She notes that exploring why Jews would seek refuge in Fascist Italy, of all places, is a central question. “I’m looking at how do Jews from Germany live in Italy in the late 1930s, how do they make a living?” she says. “The idea is to very much examine this from their perspective through their writings to the extent that we have them.”

That work is rooted in document deep dives in places such as the national archives in Rome, the Jewish Documentation Center in Milan, and regional archives in key cities that include Trieste, Turin, and Vicenza. And the Mandel Center fellowship at the U.S. Holocaust Museum opened more avenues. Materials from the International Tracing Service contain details on the fate of those sent to Nazi death camps. Film and video of survivor testimony, widely known as the “Spielberg Collection,” includes the experience of German-Jewish refugees in Italy.

Alan Steinweis, the Ina Levine Invitational Senior Fellow during his semester in residence at the Holocaust Museum’s Mandel Center, concentrated on completing a book manuscript on the history of Nazi Germany for Cambridge University Press. Part of a series called New Interpretations in European History, the book is designed to be a foundational text for college courses, highly readable but solidly grounded in scholarship. 

As that broadly framed project came to a close, Steinweis also set out on the early stages of his work on a lesser-known chapter in the history of the Nazi regime. Steinweis is intrigued by the story of Georg Elser, a German cabinetmaker who came close to assassinating Hitler with a bomb hidden in a Munich beer hall in November 1939. Elser’s action has received much less attention than the failed attempt on Hitler’s life by German military officers in July 1944.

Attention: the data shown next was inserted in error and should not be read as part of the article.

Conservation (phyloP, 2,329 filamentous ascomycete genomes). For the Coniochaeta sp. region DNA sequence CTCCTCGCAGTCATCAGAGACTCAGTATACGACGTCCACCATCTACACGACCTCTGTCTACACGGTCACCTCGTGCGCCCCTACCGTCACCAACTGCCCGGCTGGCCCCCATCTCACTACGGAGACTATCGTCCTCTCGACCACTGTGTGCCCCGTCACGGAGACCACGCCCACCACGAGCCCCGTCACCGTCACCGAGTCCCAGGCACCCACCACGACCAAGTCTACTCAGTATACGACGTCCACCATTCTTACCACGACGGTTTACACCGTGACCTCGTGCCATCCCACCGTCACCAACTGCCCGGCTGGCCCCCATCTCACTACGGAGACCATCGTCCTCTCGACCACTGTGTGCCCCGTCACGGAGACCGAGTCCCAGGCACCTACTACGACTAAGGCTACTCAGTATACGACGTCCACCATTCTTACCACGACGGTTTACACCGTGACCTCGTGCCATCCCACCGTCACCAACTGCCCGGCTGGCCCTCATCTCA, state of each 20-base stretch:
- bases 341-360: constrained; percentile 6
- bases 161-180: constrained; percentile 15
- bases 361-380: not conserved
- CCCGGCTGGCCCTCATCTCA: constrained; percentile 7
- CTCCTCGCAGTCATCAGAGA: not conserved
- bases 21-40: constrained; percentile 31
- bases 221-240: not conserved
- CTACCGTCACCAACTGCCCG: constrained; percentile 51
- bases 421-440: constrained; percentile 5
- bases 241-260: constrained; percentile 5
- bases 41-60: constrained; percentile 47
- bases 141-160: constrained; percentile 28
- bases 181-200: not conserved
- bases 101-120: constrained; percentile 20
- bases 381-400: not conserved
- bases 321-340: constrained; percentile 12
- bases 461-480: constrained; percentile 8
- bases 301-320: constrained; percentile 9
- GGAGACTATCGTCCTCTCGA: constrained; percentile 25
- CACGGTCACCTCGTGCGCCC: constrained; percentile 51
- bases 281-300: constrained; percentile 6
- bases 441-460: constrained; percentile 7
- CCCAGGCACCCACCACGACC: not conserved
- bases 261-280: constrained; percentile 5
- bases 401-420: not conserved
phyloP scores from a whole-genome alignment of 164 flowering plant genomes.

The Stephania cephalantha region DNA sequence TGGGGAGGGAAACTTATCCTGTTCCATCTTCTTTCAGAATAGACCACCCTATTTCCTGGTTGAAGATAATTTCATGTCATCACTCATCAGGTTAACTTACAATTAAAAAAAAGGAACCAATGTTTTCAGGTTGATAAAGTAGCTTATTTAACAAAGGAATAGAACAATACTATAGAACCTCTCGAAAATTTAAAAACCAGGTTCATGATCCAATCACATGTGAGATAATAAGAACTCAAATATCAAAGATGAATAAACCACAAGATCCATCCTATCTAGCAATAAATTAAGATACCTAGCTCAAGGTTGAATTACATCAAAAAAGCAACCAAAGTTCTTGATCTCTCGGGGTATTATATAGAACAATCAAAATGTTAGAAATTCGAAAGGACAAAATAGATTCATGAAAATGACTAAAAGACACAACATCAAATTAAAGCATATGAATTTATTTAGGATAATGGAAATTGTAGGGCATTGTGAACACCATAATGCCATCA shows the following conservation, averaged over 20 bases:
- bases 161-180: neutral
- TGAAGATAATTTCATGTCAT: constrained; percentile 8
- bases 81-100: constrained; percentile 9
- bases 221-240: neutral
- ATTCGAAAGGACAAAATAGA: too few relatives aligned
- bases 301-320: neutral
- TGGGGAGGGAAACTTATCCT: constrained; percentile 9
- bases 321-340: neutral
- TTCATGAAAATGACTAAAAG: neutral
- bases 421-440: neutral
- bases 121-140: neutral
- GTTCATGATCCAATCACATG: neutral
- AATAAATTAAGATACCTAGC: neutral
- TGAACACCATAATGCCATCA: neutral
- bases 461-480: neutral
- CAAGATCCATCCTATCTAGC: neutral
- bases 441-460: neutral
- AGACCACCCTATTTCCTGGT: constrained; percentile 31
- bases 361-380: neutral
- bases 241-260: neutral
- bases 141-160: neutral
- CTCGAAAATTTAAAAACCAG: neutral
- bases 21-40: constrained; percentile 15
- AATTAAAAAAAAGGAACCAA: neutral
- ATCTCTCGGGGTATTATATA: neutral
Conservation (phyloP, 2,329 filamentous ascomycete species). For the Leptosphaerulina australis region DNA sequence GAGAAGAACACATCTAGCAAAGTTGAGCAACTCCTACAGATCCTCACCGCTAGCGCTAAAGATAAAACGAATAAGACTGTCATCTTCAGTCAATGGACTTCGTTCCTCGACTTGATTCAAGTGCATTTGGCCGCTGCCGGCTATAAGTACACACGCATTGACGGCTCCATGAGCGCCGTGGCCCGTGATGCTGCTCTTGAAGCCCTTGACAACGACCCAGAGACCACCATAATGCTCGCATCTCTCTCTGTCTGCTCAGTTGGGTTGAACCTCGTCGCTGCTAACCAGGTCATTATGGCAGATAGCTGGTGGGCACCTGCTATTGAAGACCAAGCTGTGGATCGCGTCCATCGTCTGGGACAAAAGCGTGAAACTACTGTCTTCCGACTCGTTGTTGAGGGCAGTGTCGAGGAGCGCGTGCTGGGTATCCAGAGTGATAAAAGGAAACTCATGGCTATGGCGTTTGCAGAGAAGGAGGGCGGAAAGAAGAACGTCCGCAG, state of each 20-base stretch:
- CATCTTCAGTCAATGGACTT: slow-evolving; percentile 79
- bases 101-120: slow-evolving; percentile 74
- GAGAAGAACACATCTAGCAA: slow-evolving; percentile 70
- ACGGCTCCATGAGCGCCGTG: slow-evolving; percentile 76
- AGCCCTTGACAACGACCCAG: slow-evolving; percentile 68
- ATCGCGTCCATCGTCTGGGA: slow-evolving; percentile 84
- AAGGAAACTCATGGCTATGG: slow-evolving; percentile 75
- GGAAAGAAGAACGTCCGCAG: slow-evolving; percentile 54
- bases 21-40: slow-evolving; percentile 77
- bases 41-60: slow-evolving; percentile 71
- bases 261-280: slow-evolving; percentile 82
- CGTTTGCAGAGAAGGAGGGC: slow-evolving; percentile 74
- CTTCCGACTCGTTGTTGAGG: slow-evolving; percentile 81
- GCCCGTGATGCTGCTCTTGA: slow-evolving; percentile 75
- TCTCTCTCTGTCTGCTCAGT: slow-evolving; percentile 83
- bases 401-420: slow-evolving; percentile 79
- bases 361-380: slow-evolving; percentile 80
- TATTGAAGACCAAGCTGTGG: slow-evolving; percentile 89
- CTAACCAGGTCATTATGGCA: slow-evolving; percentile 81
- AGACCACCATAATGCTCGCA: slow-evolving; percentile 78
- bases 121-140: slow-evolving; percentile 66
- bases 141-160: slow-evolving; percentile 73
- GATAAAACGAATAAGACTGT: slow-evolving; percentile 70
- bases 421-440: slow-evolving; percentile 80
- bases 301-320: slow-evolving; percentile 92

In particular, Steinweis sees an opportunity for greater examination of the afterlife of Elser’s act and why it has remained relatively obscure while the Stauffenberg assassination attempt of 1944 is celebrated, the stuff of Hollywood movies. Reasons range, Steinweis suggests, from the timing of the two assassination attempts to post-war German politics. East Germans were reluctant to claim Elser because he wasn’t a communist; but for West Germans, he was too far to the left for embrace—a would-be hero lost in a no man’s land between ideologies.
“We probably know as much about Elser and his acts as we can, as we ever will, research has really exhausted the sources,” Steinweis says. “But I think his story deserves to be told in a more extensive way in English than it has.”


Academic year 2018-19 holds milestones for the university’s Carolyn and Leonard Miller Center for Holocaust Studies. After nine years as director, Professor Alan Steinweis stepped down from leadership as Jonathan Huener, associate professor of history, took on the directorship for the next year.
And the center moved into new space this year with the re-opening of Billings Library, joining the Humanities Center, the Center for Research on Vermont, and Library Special Collections in UVM’s most beautiful building.

 “The center now has an actual home on the campus instead of functioning as a sort of virtual center among various offices,” Huener says. “And it’s only appropriate that its home is in Billings. Leonard Miller had fond memories of the building as a student and was eager to see it function as a library.”

With a director’s office, library/research space, a seminar room, an office for potential visiting scholars, and event space in the gracious common areas of the 1885 Billings Library, Huener hopes that this hub becomes a very busy place—for students, faculty, and the Vermont community.  


Thomas Weaver